There are few products more in need of a revival of U.S. manufacturing than rare earth metals. Once an important producer, the U.S. ceded its position to China when prices fell sharply a number of years ago. But with prices now at record highs, America needs to again become a major producer, given the substantial amounts of some of these somewhat esoteric metals required for the production of wind turbines(neodymium, dysprosium), hybrid car batteries(lanthanum), lasers(dysprosium), nuclear reactor control rods(dysprosium), TV displays(europium, yttrium), etc. Molycorp is reopening a mine at Mountain Pass, Calif. (Chemical Week, April 11/18, 2011, Ppg. 19-23) and other, smaller producers are also gearing up. A huge potential source of rare earth metals exists in Alaska, but it will be years before mining there could even start., let alone processing and separation. In the meantime, China will have a 90%+ monopoly on rare earths supply, an unacceptable situation for America and Europe, where firms want to installa lot more wind turbines. These each use a large amount of neodymium for high efficiency magnets.
Mined materials usually consist of a mixture of a number of metal oxides, which need to be separated and refined, a difficult task given also the fact that some of the ores contain radioactive oxides (thorium and uranium). The chemistry of separating the rare earths is complex because their chemical behavior is quite similar. Unit operations employed include fractional crystallization, fractional precipitation, ion-exchange, solvent extraction and separation based on selective oxidation-reduction. The challenge is to develop large-scale separation techniques, requiring a number of chemical engineering disciplines. Given the complexity of separation techniques, it seems unlikely that current producers in China and prospectively in Malaysia will share their knowhow and license this technology. So, here is an opportunity for U.S. firms to develop proprietary U.S. manufacturing techniques to produce several key rare earths in large quantities.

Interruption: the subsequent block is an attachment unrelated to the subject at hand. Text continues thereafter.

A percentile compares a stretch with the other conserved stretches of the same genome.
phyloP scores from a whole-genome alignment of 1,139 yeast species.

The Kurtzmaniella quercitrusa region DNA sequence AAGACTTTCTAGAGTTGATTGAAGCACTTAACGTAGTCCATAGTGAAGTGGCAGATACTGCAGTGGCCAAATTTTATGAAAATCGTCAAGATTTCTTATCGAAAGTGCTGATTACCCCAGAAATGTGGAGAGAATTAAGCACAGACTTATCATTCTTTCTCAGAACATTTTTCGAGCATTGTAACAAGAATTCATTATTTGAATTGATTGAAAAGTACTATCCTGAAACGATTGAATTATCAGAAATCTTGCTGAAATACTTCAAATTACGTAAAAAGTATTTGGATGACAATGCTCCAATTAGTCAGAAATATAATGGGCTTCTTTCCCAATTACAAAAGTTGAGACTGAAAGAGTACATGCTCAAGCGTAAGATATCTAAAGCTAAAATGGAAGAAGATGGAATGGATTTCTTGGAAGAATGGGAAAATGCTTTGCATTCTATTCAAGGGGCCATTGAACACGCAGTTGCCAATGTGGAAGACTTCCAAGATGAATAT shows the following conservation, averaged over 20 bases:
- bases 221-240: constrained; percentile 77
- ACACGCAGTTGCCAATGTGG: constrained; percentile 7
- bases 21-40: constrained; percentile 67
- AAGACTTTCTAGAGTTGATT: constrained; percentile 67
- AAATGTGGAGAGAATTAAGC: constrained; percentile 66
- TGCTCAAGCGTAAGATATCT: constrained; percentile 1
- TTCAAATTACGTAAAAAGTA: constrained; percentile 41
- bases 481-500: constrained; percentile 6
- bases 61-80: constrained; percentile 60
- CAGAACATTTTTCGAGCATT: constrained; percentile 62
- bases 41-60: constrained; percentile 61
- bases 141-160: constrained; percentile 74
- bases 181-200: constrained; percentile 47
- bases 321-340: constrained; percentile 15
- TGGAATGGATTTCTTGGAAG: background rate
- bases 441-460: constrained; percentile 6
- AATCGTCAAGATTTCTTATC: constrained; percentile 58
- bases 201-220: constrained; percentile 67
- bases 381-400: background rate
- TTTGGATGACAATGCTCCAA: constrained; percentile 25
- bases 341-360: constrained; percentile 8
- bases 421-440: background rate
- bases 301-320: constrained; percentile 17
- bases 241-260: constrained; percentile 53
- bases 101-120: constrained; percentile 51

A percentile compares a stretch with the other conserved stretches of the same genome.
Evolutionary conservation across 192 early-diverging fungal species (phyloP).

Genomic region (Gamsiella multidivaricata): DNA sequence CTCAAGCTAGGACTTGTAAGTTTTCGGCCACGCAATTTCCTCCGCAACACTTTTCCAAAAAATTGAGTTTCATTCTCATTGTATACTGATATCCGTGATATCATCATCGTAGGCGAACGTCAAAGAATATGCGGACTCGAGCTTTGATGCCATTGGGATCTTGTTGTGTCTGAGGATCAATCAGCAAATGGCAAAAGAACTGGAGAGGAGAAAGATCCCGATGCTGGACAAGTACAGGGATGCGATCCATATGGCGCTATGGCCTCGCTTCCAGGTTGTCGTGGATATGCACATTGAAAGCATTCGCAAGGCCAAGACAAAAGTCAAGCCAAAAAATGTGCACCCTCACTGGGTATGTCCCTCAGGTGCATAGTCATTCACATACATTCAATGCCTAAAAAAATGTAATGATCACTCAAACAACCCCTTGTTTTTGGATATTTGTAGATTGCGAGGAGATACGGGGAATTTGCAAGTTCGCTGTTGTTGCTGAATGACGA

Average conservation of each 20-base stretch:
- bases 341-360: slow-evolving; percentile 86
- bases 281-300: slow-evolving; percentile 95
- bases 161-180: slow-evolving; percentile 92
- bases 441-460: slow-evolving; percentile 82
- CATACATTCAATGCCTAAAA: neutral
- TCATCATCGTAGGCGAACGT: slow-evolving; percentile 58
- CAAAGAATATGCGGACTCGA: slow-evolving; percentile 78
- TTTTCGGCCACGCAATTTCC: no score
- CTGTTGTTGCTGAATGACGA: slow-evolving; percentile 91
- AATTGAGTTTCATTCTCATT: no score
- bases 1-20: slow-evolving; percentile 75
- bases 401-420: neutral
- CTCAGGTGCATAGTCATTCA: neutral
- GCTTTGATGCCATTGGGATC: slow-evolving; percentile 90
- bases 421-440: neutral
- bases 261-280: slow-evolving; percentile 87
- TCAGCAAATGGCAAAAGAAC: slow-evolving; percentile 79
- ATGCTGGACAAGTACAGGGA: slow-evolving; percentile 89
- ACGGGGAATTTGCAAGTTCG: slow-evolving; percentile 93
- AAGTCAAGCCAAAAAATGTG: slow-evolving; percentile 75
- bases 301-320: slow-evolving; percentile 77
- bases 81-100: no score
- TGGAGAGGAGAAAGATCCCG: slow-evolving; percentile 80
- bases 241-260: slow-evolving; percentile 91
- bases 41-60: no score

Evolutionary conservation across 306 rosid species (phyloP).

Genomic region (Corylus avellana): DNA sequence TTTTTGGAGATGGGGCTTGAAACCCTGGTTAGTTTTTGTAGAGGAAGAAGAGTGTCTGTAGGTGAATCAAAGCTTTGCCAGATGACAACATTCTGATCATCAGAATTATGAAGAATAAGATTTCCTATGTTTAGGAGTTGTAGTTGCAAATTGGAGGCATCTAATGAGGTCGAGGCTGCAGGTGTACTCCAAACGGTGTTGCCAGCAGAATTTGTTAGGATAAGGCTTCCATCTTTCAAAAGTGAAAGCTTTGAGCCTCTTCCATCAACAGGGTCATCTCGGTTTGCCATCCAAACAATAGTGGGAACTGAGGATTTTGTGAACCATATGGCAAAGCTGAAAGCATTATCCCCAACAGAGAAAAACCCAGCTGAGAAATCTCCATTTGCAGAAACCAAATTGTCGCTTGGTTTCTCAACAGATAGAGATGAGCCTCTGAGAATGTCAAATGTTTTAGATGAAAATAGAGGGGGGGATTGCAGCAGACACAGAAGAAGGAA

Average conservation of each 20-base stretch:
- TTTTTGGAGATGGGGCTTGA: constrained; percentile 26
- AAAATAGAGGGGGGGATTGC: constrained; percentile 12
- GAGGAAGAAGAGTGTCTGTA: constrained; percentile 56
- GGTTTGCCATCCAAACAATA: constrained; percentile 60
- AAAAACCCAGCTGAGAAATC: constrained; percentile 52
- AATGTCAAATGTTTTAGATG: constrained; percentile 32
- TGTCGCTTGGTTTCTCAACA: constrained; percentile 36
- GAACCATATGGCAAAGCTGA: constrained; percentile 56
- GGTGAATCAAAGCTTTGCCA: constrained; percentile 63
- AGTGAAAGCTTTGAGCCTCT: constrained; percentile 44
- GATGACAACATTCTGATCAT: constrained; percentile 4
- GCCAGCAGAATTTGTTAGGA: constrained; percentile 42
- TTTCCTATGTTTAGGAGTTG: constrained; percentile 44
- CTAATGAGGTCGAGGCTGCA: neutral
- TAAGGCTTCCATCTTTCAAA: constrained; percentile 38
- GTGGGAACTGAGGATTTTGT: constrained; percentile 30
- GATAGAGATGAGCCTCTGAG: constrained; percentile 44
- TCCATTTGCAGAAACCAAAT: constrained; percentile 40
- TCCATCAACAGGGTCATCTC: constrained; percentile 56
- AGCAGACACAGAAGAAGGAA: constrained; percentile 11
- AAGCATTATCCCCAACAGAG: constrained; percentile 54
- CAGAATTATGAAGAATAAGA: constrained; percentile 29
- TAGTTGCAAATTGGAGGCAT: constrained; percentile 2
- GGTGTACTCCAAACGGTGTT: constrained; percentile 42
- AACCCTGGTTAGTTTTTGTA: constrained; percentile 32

China has about 6000 researchers and chemists working in the rare earths sector. In contrast, only one U.S. school, the Colorado Schol of Mines, offers a course in rare earths chemistry. Some chemical firms, in addition to Molycorp, do have some knowhow in the area. Rhodia, now owned by Solvay, supplies a number of rare earth compounds, but it appears that its main production center is in China. Grace Davison worked on separating rare earths from spent catalyst some years ago.
Clearly, we are in a cacth-up situation, but the U.S. has faced this kind of challenge before. The domestic resource is available. Large-scale oxide separation plants need to be built as efficient separation techniques are developed and piloted. Chemical engineers: here is a golden opportunity!